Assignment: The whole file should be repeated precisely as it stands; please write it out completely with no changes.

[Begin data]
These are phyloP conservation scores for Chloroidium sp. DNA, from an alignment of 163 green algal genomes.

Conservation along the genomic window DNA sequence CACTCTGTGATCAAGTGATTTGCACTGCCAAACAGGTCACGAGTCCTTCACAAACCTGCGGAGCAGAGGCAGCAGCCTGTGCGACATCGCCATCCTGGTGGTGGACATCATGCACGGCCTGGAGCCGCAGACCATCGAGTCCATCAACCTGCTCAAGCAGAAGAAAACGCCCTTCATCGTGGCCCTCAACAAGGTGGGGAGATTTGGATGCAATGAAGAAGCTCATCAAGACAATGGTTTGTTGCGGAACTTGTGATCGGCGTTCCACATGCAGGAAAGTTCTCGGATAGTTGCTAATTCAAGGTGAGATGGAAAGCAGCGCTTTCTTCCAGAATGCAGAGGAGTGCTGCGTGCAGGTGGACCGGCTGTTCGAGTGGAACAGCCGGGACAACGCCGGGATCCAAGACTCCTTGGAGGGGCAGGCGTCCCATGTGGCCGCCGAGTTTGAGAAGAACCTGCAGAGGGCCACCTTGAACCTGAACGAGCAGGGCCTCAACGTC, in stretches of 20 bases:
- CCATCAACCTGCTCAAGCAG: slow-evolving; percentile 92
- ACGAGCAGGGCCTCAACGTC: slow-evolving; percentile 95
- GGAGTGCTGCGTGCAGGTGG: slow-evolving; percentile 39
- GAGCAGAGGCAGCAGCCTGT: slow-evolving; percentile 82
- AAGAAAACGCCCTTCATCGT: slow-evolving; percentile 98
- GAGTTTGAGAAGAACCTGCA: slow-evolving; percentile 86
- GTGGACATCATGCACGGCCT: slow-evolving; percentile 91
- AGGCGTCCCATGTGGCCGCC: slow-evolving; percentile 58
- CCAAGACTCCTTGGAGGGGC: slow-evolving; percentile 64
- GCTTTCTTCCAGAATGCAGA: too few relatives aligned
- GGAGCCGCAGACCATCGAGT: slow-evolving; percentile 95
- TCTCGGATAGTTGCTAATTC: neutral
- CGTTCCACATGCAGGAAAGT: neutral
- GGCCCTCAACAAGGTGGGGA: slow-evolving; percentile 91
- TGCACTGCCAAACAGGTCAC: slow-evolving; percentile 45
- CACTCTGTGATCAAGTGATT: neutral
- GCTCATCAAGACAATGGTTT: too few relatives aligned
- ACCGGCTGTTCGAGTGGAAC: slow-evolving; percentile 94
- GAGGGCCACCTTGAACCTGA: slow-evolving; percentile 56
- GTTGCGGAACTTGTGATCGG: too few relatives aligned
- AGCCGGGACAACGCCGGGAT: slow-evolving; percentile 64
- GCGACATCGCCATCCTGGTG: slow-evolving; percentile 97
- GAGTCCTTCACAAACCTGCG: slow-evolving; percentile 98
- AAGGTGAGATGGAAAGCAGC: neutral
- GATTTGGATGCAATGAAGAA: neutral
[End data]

These are phyloP conservation scores for Chloroidium sp. DNA, from an alignment of 163 green algal genomes.

Conservation along the genomic window DNA sequence CACTCTGTGATCAAGTGATTTGCACTGCCAAACAGGTCACGAGTCCTTCACAAACCTGCGGAGCAGAGGCAGCAGCCTGTGCGACATCGCCATCCTGGTGGTGGACATCATGCACGGCCTGGAGCCGCAGACCATCGAGTCCATCAACCTGCTCAAGCAGAAGAAAACGCCCTTCATCGTGGCCCTCAACAAGGTGGGGAGATTTGGATGCAATGAAGAAGCTCATCAAGACAATGGTTTGTTGCGGAACTTGTGATCGGCGTTCCACATGCAGGAAAGTTCTCGGATAGTTGCTAATTCAAGGTGAGATGGAAAGCAGCGCTTTCTTCCAGAATGCAGAGGAGTGCTGCGTGCAGGTGGACCGGCTGTTCGAGTGGAACAGCCGGGACAACGCCGGGATCCAAGACTCCTTGGAGGGGCAGGCGTCCCATGTGGCCGCCGAGTTTGAGAAGAACCTGCAGAGGGCCACCTTGAACCTGAACGAGCAGGGCCTCAACGTC, in stretches of 20 bases:
- CCATCAACCTGCTCAAGCAG: slow-evolving; percentile 92
- ACGAGCAGGGCCTCAACGTC: slow-evolving; percentile 95
- GGAGTGCTGCGTGCAGGTGG: slow-evolving; percentile 39
- GAGCAGAGGCAGCAGCCTGT: slow-evolving; percentile 82
- AAGAAAACGCCCTTCATCGT: slow-evolving; percentile 98
- GAGTTTGAGAAGAACCTGCA: slow-evolving; percentile 86
- GTGGACATCATGCACGGCCT: slow-evolving; percentile 91
- AGGCGTCCCATGTGGCCGCC: slow-evolving; percentile 58
- CCAAGACTCCTTGGAGGGGC: slow-evolving; percentile 64
- GCTTTCTTCCAGAATGCAGA: too few relatives aligned
- GGAGCCGCAGACCATCGAGT: slow-evolving; percentile 95
- TCTCGGATAGTTGCTAATTC: neutral
- CGTTCCACATGCAGGAAAGT: neutral
- GGCCCTCAACAAGGTGGGGA: slow-evolving; percentile 91
- TGCACTGCCAAACAGGTCAC: slow-evolving; percentile 45
- CACTCTGTGATCAAGTGATT: neutral
- GCTCATCAAGACAATGGTTT: too few relatives aligned
- ACCGGCTGTTCGAGTGGAAC: slow-evolving; percentile 94
- GAGGGCCACCTTGAACCTGA: slow-evolving; percentile 56
- GTTGCGGAACTTGTGATCGG: too few relatives aligned
- AGCCGGGACAACGCCGGGAT: slow-evolving; percentile 64
- GCGACATCGCCATCCTGGTG: slow-evolving; percentile 97
- GAGTCCTTCACAAACCTGCG: slow-evolving; percentile 98
- AAGGTGAGATGGAAAGCAGC: neutral
- GATTTGGATGCAATGAAGAA: neutral